Lee Gates (George Clooney), arrogant host of a financial tv show, is taken hostage live on air by irate investor Kyle Budwell (Jack O’Connell) who lost everything on one of his tips. With a bomb strapped to Lee’s chest and trigger-happy police crawling through the studio, a tense stand-off ensues.
Jodie Foster is hardly the most bounteous of directors; Money Monster marks only her fourth time behind the camera for the big screen since her debut in 1991 with Little Man Tate. On the basis of this, she should really up her output for Money Monster is a tense, tightly plotted, energetically directed ninety minutes that deserves a far bigger audience than it will get.
Starting with the opening of slimeball Lee Gates’ hit financial tv show, the Money Monster of the title, things quickly get out of hand as deliveryman Kyle appears on set and takes Gates hostage. Twenty-four hours earlier a trading algorithm ‘glitch’ caused $800m to be wiped off the value of IBIS Capital and Kyle has lost his entire $60k nest egg, which he’d invested in IBIS on the basis of Gates’ advice. In a scant ninety minutes we not only get a brief lowdown on the stock market, capital trading and the huge amounts of money in play across the planets fibre optics but a quick blitz around the world, introducing the various people in play plus a complete subversion of hostage movie rules, forcing us to keep our eyes glued to the screen. It’s a tour de force of skill, a highly kinetic movie where most of the action takes place in a small tv studio or even smaller control room.
As the situation develops, the police arrive and begin taking up sniper positions, Kyle’s pregnant girlfriend is found and Lee, fully out of bluster and charm, investigates what really went on at IBIS. Foster then completely messes with established conventions. The snipers are instructed not to shoot Kyle but target Lee instead – Kyle has a dead man’s switch and shooting Lee’s explosive vest, an 80% chance shot with an 80% survival rate, is deemed the best course of action – which results in the wonderful switcheroo of Lee the hostage shielding himself from the police with Kyle the hostage taker. Kyle’s girlfriend does not behave at all as you’d expect and all the while calm and centred producer Patti (a never better Julia Roberts) stands her ground and barks instructions (in the year’s best wordplay so far, she demands someone track down that “fucking quant”, ‘quant’ being short for quantitative analyst).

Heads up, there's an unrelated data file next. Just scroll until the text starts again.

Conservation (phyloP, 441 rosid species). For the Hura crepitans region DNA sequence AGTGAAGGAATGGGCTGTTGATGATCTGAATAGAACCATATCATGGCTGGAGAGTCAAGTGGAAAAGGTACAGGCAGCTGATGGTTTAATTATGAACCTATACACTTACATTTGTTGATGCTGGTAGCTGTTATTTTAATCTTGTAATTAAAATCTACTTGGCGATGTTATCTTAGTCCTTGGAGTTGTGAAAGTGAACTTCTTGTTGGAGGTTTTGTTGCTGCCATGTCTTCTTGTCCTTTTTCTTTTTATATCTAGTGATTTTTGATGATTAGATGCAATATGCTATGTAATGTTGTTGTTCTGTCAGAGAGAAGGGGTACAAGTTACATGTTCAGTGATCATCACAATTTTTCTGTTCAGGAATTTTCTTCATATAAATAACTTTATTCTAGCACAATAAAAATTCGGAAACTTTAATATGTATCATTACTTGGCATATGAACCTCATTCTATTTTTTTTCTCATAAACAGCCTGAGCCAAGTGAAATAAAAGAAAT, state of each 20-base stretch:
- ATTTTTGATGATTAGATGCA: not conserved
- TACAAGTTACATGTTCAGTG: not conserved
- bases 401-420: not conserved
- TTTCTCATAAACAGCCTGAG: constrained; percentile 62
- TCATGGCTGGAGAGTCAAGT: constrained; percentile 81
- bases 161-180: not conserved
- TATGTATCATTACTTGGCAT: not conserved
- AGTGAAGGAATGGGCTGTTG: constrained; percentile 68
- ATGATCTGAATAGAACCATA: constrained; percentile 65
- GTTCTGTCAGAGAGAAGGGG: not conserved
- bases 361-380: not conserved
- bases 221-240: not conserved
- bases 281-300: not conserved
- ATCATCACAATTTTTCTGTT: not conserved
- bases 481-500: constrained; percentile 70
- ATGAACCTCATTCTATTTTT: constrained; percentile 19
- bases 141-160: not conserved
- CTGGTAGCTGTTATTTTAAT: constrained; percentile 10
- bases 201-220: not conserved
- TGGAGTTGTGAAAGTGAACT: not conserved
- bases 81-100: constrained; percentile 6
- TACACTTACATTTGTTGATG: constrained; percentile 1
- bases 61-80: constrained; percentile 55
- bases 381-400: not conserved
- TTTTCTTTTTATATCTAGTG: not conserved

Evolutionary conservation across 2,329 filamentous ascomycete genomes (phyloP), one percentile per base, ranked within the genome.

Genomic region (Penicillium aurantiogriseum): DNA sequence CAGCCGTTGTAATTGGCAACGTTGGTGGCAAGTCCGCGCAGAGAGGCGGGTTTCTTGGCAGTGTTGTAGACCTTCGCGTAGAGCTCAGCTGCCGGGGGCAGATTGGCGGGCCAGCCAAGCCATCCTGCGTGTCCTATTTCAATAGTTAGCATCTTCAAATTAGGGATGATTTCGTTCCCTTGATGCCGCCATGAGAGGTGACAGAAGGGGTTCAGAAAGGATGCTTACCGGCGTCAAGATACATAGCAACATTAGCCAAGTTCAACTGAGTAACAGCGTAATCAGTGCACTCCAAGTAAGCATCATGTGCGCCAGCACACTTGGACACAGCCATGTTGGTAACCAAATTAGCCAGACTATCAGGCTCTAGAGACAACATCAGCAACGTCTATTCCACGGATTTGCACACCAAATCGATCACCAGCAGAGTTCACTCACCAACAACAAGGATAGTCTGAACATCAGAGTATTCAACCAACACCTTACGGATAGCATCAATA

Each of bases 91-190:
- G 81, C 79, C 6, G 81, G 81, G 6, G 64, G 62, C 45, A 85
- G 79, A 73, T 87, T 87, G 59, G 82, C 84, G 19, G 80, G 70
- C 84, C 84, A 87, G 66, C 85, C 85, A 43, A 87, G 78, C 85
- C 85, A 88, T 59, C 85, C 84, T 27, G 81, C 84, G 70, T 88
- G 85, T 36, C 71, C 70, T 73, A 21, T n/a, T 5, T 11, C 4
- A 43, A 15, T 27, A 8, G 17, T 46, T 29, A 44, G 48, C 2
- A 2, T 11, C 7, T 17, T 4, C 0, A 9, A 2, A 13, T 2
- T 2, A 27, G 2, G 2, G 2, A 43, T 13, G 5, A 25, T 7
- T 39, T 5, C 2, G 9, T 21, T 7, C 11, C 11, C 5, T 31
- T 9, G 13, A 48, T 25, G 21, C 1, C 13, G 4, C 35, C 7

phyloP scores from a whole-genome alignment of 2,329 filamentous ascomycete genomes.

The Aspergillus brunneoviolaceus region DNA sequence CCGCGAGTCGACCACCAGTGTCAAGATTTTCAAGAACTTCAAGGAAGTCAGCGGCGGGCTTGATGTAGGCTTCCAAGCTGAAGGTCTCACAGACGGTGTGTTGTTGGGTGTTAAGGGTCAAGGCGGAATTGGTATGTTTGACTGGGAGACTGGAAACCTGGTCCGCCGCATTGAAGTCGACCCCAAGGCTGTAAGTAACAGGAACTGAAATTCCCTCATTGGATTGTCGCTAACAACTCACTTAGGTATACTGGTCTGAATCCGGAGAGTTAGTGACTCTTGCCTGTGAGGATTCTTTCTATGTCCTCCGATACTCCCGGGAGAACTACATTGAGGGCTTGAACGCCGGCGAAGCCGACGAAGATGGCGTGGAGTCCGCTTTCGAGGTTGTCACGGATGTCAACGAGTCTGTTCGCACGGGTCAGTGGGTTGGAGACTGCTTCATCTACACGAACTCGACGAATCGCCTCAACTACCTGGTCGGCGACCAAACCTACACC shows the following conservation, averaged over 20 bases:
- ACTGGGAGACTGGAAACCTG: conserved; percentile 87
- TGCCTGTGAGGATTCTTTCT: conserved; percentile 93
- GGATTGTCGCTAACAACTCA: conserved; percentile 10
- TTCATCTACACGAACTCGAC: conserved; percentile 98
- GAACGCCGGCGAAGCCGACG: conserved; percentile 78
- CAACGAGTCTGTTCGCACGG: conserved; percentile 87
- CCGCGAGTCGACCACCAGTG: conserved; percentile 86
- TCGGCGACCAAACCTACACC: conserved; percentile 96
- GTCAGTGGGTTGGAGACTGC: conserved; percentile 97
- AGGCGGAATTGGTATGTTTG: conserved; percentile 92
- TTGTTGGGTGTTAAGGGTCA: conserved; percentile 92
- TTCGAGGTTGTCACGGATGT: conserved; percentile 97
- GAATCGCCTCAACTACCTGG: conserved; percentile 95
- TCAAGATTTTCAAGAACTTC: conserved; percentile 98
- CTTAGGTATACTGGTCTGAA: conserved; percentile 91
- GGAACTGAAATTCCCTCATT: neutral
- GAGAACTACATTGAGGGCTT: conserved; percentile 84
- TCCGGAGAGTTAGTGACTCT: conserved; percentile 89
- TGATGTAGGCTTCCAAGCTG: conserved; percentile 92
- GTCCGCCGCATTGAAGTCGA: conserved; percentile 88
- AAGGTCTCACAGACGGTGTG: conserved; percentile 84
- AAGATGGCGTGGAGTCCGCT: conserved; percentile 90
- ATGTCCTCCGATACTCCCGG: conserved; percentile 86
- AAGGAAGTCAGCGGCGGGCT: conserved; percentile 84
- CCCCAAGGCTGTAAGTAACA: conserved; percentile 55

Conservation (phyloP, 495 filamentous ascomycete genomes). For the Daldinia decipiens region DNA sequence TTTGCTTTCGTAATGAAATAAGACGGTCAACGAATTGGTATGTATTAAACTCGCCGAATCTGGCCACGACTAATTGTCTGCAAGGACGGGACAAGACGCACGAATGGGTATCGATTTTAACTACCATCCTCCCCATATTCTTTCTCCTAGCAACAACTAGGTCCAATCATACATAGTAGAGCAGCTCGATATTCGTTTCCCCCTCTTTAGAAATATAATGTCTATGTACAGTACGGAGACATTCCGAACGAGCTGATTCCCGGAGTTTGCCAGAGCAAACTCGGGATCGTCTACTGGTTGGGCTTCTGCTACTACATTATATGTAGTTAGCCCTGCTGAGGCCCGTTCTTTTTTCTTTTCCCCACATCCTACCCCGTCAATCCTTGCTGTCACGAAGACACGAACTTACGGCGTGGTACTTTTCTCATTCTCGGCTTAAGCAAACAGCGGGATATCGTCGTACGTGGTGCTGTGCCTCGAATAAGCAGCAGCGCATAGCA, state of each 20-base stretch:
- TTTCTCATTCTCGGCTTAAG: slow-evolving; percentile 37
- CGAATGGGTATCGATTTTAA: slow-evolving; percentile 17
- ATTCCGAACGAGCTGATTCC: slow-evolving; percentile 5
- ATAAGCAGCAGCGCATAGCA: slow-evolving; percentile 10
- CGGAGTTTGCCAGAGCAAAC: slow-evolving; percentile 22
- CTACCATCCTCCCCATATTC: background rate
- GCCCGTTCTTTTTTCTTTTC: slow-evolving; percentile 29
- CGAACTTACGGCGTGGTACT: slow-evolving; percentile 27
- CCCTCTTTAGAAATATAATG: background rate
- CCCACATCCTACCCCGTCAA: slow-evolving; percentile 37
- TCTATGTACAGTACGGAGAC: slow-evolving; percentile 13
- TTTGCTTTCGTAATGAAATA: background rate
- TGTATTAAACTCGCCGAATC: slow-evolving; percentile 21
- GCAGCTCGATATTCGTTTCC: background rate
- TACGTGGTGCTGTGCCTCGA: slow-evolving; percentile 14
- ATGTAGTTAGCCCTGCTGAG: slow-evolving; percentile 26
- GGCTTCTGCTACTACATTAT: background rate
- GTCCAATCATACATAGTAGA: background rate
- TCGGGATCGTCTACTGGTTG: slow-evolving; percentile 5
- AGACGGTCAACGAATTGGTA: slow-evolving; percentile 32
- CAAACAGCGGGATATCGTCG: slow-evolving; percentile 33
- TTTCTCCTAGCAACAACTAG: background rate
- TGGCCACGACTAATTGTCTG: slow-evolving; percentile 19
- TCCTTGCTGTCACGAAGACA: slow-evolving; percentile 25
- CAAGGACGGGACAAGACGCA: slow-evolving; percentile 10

This would be good regardless but, with one exception, the superb casting elevates Money Monster to something else. There are few male leading men today who could pull off the roll of Lee Gates, a scumbag sleazeball you root for and really don’t want shot or blown up and Clooney nails it completely. Julia Roberts hasn’t had a good meaty role for a while now but Patti Fenn allows her to get her teeth into some good dialogue and tense moments. Casting Derby-born, still largely unknown Jack O’Connell as a down-at-heel New Yorker could have been risky, but the Brit pulls out all the stops – and a near perfect accent – to deliver a nuanced performance in Kyle of someone who’s reached breaking point, is doing the unthinkable yet is still sympathetic. Only Caitriona Balfe (so good in tv’s Outlander) as IBIS executive Diane Lester misses, solely on he basis of her woeful accent, a veritable mixed salad of standard American, Brit and native Ireland.
Interestingly, once out of the studio and on the streets of New York the film loses some energy, and the meeting of IBIS CEO Walt Camby (Dominic West) and our two leads is serendipitous to say the least, but these are small gripes against a near perfect picture. More films could do with a shorter running length and it’s testament to Foster and editor Matt Chesse that Money Monster could have been a lot longer and just as good. Granted, the title is pretty poor and with no (longer) huge names above the title, many multiplex visitors will choose the blockbuster in Screen 1 instead. Our tip for the day is to go against the crowd and invest in this.